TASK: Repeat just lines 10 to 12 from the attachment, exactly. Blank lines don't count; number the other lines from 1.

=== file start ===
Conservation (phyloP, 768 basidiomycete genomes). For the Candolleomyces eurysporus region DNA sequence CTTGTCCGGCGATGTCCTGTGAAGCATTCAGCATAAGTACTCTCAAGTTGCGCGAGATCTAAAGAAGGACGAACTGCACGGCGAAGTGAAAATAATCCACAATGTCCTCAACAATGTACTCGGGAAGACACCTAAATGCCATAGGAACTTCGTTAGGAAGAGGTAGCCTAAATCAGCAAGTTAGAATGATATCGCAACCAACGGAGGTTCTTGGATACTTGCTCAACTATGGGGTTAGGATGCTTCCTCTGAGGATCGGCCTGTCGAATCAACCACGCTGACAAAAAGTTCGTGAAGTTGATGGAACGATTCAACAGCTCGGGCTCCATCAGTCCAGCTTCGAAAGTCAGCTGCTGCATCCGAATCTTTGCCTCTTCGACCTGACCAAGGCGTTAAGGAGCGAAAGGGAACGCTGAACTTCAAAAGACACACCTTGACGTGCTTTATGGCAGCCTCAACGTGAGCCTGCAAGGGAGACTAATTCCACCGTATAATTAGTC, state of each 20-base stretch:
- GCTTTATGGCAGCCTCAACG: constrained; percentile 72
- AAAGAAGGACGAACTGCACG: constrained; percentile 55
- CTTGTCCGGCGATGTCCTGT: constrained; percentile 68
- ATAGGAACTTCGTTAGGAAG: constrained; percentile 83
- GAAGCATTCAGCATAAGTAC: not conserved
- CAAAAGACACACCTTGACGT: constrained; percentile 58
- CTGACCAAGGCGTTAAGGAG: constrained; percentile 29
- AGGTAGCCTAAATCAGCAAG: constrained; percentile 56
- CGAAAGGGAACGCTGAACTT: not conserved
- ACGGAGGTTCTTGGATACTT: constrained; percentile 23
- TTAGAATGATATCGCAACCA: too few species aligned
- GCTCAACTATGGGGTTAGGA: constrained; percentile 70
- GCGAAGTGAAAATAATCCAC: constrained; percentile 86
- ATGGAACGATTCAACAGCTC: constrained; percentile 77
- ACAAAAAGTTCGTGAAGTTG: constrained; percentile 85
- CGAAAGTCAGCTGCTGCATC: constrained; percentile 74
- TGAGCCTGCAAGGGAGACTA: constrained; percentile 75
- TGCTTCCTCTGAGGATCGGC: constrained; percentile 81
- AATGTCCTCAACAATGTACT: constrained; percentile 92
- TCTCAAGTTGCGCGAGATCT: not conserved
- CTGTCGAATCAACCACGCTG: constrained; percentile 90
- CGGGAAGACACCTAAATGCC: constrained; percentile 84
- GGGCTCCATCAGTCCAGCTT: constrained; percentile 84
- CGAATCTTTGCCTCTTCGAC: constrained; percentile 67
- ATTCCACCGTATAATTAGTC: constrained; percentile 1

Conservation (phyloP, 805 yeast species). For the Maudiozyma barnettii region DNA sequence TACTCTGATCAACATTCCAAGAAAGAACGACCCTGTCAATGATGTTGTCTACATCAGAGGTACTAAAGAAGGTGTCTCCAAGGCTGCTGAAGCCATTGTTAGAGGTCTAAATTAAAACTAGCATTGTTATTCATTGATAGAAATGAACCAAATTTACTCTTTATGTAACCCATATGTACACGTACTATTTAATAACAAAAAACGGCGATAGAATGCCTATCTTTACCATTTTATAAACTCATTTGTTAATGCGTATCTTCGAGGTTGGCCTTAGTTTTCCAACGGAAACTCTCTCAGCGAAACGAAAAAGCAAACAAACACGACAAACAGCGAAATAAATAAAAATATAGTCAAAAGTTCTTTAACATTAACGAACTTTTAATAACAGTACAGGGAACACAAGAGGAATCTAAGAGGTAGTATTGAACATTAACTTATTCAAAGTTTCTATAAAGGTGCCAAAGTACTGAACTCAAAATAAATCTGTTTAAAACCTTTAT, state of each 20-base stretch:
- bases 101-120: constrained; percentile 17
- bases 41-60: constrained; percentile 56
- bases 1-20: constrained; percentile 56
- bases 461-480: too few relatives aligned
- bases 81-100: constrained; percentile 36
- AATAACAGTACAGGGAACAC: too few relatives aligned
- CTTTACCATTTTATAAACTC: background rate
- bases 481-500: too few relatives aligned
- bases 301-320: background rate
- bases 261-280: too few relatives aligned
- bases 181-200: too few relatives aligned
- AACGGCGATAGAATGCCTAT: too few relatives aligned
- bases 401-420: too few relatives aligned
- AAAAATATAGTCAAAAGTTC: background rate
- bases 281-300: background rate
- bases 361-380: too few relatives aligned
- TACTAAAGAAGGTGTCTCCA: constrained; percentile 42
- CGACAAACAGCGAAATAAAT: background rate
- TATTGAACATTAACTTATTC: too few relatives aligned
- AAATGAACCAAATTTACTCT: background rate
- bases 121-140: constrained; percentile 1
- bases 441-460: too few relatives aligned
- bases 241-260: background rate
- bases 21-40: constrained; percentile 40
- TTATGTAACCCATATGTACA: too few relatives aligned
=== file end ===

- CGAAAGGGAACGCTGAACTT: not conserved
- ACGGAGGTTCTTGGATACTT: constrained; percentile 23
- TTAGAATGATATCGCAACCA: too few species aligned